Observational drawing will be important, that is drawing done from life, not from photos. On a portfolio prep course (and on a foundation course) they will be taking the students to places where they can do drawing and sketching from things in front of them. Your daughter could spend a couple of afternoons in a museum or art gallery doing drawings of things that interest her, such as sculptures, 3-d objects, old stuff, new stuff. Try to do a lot and pick the best ones.

It is also good to find a place where you can observe people coming and going and do drawings of that - quick, overlapping drawings of people moving about.

Do they do life drawing at school? If so, it is good to have one or two finished, long pose drawings but also some quick, 5 minute drawings (labelled as such) which will be more fluid and have a quicker style.

One of the things they may well be looking for is the use of line. Rather than have the same strength of line all the time, make sure drawings in the portfolio reflect lightness, darkness, shading, hard lines, soft lines, ie some kind of sensitivity of hand/medium if that makes sense. You are not aiming for a photo-realistic image but something that is a record of time and space and your hand and pencil/pen on the paper at that time (sorry if that sounds a bit wanky. It's art, dahling!)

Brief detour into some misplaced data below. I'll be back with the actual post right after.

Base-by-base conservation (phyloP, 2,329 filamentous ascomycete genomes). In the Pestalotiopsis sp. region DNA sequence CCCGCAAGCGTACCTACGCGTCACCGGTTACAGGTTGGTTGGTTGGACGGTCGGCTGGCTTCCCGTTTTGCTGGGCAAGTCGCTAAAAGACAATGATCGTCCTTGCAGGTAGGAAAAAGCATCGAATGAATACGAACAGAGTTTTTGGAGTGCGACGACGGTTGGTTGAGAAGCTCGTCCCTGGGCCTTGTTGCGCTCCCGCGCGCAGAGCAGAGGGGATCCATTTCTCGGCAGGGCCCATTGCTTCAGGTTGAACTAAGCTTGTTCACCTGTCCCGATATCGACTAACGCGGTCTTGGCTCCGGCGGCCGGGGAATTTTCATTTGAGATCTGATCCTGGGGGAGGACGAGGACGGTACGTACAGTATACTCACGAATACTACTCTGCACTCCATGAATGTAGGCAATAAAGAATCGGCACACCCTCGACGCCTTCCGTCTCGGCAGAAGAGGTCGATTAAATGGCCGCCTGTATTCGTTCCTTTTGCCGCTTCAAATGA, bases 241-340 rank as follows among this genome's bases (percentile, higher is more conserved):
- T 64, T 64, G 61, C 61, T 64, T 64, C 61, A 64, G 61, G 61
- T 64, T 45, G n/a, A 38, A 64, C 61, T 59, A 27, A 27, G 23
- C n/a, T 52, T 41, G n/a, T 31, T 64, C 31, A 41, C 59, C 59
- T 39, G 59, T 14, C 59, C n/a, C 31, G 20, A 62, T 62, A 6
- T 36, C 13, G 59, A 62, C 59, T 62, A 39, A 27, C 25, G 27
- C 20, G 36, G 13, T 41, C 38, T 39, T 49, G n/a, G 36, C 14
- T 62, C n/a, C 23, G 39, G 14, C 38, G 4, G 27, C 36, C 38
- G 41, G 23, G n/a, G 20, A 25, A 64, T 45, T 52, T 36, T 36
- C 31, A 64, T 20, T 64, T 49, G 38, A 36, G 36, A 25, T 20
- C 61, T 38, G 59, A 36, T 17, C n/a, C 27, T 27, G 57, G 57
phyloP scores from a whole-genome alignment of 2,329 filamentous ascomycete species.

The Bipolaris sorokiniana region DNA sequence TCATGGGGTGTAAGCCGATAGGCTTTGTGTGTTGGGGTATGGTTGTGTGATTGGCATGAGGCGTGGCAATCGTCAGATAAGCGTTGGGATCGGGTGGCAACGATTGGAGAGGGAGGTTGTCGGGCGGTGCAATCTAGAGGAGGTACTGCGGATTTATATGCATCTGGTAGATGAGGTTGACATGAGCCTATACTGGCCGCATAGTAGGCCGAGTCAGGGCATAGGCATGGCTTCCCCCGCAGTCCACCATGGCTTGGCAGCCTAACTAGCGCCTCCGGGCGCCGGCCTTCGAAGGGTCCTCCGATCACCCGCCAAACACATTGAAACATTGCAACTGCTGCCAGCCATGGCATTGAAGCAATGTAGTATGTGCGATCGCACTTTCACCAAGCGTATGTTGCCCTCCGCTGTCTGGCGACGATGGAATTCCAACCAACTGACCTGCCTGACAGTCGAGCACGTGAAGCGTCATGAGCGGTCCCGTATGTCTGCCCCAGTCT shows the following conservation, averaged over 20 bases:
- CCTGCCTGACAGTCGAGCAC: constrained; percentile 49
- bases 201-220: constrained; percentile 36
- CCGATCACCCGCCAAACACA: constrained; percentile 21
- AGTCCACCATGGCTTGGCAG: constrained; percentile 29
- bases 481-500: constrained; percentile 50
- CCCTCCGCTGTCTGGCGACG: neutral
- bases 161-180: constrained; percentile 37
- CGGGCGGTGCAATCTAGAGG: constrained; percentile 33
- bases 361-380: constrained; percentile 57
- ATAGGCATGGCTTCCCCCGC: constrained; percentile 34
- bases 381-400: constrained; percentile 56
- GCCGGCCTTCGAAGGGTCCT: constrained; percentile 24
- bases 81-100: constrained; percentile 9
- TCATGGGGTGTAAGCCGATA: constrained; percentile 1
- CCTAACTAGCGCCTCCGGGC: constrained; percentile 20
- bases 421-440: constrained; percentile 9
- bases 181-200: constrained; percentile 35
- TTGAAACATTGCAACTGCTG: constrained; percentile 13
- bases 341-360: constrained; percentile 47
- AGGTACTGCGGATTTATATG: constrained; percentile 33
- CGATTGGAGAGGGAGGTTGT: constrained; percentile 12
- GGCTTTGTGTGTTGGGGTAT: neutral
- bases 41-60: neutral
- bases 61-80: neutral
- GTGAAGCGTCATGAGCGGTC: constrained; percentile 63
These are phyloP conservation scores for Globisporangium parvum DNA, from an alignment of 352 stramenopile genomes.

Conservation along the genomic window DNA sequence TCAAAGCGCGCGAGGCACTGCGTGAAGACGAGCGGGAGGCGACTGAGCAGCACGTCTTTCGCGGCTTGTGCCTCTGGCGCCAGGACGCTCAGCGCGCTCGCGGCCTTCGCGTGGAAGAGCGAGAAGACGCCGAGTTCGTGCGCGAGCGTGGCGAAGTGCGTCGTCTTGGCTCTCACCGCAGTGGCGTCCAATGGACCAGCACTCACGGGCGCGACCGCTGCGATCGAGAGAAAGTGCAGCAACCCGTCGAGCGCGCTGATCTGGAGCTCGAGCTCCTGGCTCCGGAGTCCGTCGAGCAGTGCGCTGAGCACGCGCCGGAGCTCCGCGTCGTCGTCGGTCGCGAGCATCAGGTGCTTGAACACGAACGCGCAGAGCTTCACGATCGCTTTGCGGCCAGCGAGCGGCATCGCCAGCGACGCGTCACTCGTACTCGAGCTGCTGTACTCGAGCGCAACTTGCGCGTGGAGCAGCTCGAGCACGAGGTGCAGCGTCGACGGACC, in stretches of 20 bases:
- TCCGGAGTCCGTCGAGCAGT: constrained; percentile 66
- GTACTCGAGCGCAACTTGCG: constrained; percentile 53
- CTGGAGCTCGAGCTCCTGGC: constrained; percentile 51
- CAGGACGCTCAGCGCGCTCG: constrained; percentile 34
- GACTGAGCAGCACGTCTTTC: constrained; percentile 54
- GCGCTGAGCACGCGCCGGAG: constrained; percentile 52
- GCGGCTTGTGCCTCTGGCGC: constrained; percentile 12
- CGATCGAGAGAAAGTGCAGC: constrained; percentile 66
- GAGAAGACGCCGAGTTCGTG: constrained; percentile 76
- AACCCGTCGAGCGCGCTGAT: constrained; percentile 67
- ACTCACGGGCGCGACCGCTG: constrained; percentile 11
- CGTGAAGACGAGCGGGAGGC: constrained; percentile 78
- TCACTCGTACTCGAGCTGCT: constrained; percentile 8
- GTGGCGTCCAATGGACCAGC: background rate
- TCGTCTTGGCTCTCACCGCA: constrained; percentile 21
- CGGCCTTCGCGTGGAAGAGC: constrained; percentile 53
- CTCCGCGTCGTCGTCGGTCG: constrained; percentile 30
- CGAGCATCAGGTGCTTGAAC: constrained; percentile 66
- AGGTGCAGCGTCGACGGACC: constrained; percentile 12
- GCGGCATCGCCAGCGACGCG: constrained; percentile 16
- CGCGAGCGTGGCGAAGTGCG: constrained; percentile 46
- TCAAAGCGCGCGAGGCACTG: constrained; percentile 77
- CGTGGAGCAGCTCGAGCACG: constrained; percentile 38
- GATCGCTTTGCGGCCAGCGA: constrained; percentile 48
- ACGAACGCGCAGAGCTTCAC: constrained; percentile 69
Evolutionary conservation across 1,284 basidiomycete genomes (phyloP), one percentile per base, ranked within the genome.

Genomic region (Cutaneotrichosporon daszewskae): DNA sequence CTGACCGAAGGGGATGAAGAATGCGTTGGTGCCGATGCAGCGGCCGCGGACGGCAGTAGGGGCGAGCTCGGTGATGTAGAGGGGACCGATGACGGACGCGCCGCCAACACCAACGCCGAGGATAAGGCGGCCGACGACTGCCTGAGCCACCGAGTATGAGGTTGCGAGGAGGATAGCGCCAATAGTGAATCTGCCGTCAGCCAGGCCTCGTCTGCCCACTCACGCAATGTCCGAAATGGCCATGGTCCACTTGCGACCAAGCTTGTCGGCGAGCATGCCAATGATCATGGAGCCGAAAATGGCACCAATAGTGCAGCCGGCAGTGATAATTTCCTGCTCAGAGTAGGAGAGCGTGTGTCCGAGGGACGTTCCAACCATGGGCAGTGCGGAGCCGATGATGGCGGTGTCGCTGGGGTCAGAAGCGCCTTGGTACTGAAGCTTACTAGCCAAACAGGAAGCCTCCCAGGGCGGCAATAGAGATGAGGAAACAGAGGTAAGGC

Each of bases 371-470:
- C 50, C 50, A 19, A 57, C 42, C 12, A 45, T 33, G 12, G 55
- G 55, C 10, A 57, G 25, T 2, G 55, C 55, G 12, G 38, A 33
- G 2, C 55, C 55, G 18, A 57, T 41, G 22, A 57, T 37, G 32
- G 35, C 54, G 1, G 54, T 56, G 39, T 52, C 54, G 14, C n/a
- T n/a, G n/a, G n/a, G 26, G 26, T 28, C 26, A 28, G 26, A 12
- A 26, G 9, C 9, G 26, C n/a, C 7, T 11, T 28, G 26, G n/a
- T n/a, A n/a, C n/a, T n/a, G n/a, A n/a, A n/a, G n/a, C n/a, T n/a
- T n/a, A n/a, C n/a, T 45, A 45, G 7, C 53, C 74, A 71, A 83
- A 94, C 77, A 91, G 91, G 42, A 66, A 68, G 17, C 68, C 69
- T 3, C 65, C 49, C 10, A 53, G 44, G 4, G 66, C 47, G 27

Remembering things from my foundation course, we also did some exercises where we would 'make marks' to music - very freeing. Again, might be an idea to include some of this.

A range of mediums is good to show, so pencil, pen, any printing etc. If using colour, show that you've understood and selected a particular colour, for example using a limited colour palette, maybe just three colours.

Some of the outside sketching could then be used to make up, for example, an abstract painting. Take a small portion of a sketch she enjoyed doing, play around with it, enlarge the scale, add colour. A delicate line drawing of a marble statue's bum could become an abstract painting.

Be prepared to be able to look at a piece of work and critique it. Your own work and others. When selecting students they want them to be able to participate in a group and respond to each others work. You learn a lot this way and it teaches you to look critically at your own work.

Hope some of this is helpful. Lots of luck. smile

MinisterForSmallFountains Wed 22-Feb-17 16:44:26

Just had a few more thoughts:

Might be an idea to try and include the following:

A drawing and/or painting of a collection of objects/still life

An abstract work

Figure drawing (if they don't do life classes at school, you might find a cheap local one, or get friends/relatives to post, although a professional model would be better). Also, sketchbooks done of people, eg on tube, train, bus, shopping centre, sports centre, people moving about, dancing

Portrait, eg self portrait - I remember doing a self portrait with a lot of mirrors positioned around so you got the effect of a lot of splintered views, which made for an interesting composition (and the chance of some psychological blether), which went down well!